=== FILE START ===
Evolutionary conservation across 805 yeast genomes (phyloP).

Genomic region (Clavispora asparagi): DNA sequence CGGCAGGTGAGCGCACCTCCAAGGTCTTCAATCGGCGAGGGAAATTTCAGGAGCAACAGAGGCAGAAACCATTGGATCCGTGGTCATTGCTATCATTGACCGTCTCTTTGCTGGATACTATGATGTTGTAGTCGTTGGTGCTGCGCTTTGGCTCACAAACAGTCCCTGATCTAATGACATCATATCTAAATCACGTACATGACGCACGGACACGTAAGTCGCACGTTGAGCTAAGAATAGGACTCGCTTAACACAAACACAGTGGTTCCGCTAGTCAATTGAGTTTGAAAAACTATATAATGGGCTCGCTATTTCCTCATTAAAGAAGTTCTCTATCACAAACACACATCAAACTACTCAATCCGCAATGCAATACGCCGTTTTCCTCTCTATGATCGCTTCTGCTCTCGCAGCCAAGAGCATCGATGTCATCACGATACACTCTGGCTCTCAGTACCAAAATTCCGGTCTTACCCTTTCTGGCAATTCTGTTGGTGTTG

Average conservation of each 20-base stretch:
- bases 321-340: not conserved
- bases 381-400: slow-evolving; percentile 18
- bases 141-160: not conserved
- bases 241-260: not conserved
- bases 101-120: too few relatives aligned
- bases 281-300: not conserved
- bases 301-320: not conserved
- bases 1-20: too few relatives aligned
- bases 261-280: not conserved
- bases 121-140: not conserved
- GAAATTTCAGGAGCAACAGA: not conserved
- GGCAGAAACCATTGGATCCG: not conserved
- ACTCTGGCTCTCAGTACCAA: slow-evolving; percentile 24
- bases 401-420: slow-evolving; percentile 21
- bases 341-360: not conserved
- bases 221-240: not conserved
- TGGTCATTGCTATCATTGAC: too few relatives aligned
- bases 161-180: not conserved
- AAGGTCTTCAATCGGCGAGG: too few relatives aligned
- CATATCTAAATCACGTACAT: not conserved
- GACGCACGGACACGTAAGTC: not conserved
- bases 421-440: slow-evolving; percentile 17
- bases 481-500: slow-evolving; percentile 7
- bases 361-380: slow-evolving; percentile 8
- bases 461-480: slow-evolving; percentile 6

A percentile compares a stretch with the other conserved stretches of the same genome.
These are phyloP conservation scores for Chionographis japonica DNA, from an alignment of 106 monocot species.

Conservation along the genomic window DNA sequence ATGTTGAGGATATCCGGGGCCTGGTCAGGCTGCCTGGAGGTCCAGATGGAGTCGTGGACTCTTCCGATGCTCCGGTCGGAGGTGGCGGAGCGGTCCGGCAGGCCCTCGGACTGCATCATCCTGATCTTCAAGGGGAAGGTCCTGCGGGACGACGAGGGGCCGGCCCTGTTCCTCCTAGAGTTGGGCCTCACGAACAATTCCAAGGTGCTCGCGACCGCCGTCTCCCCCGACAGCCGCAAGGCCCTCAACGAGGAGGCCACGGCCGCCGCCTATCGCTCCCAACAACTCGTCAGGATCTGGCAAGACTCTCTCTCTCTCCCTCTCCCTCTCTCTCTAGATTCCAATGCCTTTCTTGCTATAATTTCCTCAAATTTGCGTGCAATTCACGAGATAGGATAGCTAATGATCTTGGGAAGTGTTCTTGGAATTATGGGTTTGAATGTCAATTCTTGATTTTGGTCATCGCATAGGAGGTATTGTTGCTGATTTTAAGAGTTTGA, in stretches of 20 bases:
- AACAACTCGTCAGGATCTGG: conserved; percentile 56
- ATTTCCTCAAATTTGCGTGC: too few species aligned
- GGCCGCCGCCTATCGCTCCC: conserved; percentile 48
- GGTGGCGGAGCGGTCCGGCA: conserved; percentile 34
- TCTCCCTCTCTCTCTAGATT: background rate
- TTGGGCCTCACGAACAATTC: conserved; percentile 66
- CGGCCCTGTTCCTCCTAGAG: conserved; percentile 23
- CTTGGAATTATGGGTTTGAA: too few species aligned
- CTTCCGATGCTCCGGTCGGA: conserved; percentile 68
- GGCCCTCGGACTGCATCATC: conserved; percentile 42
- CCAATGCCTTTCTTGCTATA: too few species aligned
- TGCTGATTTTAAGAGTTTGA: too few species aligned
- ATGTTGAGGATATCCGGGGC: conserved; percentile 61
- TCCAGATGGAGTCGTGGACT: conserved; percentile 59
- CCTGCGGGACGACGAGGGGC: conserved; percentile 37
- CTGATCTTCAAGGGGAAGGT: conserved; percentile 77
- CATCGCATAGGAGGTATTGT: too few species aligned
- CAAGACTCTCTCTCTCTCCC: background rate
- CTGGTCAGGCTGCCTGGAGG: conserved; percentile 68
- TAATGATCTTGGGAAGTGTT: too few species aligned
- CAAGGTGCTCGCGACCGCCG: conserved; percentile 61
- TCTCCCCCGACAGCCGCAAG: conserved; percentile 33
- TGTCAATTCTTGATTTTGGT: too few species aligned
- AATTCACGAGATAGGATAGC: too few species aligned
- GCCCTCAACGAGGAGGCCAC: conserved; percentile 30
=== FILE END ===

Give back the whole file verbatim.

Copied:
Evolutionary conservation across 805 yeast genomes (phyloP).

Genomic region (Clavispora asparagi): DNA sequence CGGCAGGTGAGCGCACCTCCAAGGTCTTCAATCGGCGAGGGAAATTTCAGGAGCAACAGAGGCAGAAACCATTGGATCCGTGGTCATTGCTATCATTGACCGTCTCTTTGCTGGATACTATGATGTTGTAGTCGTTGGTGCTGCGCTTTGGCTCACAAACAGTCCCTGATCTAATGACATCATATCTAAATCACGTACATGACGCACGGACACGTAAGTCGCACGTTGAGCTAAGAATAGGACTCGCTTAACACAAACACAGTGGTTCCGCTAGTCAATTGAGTTTGAAAAACTATATAATGGGCTCGCTATTTCCTCATTAAAGAAGTTCTCTATCACAAACACACATCAAACTACTCAATCCGCAATGCAATACGCCGTTTTCCTCTCTATGATCGCTTCTGCTCTCGCAGCCAAGAGCATCGATGTCATCACGATACACTCTGGCTCTCAGTACCAAAATTCCGGTCTTACCCTTTCTGGCAATTCTGTTGGTGTTG

Average conservation of each 20-base stretch:
- bases 321-340: not conserved
- bases 381-400: slow-evolving; percentile 18
- bases 141-160: not conserved
- bases 241-260: not conserved
- bases 101-120: too few relatives aligned
- bases 281-300: not conserved
- bases 301-320: not conserved
- bases 1-20: too few relatives aligned
- bases 261-280: not conserved
- bases 121-140: not conserved
- GAAATTTCAGGAGCAACAGA: not conserved
- GGCAGAAACCATTGGATCCG: not conserved
- ACTCTGGCTCTCAGTACCAA: slow-evolving; percentile 24
- bases 401-420: slow-evolving; percentile 21
- bases 341-360: not conserved
- bases 221-240: not conserved
- TGGTCATTGCTATCATTGAC: too few relatives aligned
- bases 161-180: not conserved
- AAGGTCTTCAATCGGCGAGG: too few relatives aligned
- CATATCTAAATCACGTACAT: not conserved
- GACGCACGGACACGTAAGTC: not conserved
- bases 421-440: slow-evolving; percentile 17
- bases 481-500: slow-evolving; percentile 7
- bases 361-380: slow-evolving; percentile 8
- bases 461-480: slow-evolving; percentile 6

A percentile compares a stretch with the other conserved stretches of the same genome.
These are phyloP conservation scores for Chionographis japonica DNA, from an alignment of 106 monocot species.

Conservation along the genomic window DNA sequence ATGTTGAGGATATCCGGGGCCTGGTCAGGCTGCCTGGAGGTCCAGATGGAGTCGTGGACTCTTCCGATGCTCCGGTCGGAGGTGGCGGAGCGGTCCGGCAGGCCCTCGGACTGCATCATCCTGATCTTCAAGGGGAAGGTCCTGCGGGACGACGAGGGGCCGGCCCTGTTCCTCCTAGAGTTGGGCCTCACGAACAATTCCAAGGTGCTCGCGACCGCCGTCTCCCCCGACAGCCGCAAGGCCCTCAACGAGGAGGCCACGGCCGCCGCCTATCGCTCCCAACAACTCGTCAGGATCTGGCAAGACTCTCTCTCTCTCCCTCTCCCTCTCTCTCTAGATTCCAATGCCTTTCTTGCTATAATTTCCTCAAATTTGCGTGCAATTCACGAGATAGGATAGCTAATGATCTTGGGAAGTGTTCTTGGAATTATGGGTTTGAATGTCAATTCTTGATTTTGGTCATCGCATAGGAGGTATTGTTGCTGATTTTAAGAGTTTGA, in stretches of 20 bases:
- AACAACTCGTCAGGATCTGG: conserved; percentile 56
- ATTTCCTCAAATTTGCGTGC: too few species aligned
- GGCCGCCGCCTATCGCTCCC: conserved; percentile 48
- GGTGGCGGAGCGGTCCGGCA: conserved; percentile 34
- TCTCCCTCTCTCTCTAGATT: background rate
- TTGGGCCTCACGAACAATTC: conserved; percentile 66
- CGGCCCTGTTCCTCCTAGAG: conserved; percentile 23
- CTTGGAATTATGGGTTTGAA: too few species aligned
- CTTCCGATGCTCCGGTCGGA: conserved; percentile 68
- GGCCCTCGGACTGCATCATC: conserved; percentile 42
- CCAATGCCTTTCTTGCTATA: too few species aligned
- TGCTGATTTTAAGAGTTTGA: too few species aligned
- ATGTTGAGGATATCCGGGGC: conserved; percentile 61
- TCCAGATGGAGTCGTGGACT: conserved; percentile 59
- CCTGCGGGACGACGAGGGGC: conserved; percentile 37
- CTGATCTTCAAGGGGAAGGT: conserved; percentile 77
- CATCGCATAGGAGGTATTGT: too few species aligned
- CAAGACTCTCTCTCTCTCCC: background rate
- CTGGTCAGGCTGCCTGGAGG: conserved; percentile 68
- TAATGATCTTGGGAAGTGTT: too few species aligned
- CAAGGTGCTCGCGACCGCCG: conserved; percentile 61
- TCTCCCCCGACAGCCGCAAG: conserved; percentile 33
- TGTCAATTCTTGATTTTGGT: too few species aligned
- AATTCACGAGATAGGATAGC: too few species aligned
- GCCCTCAACGAGGAGGCCAC: conserved; percentile 30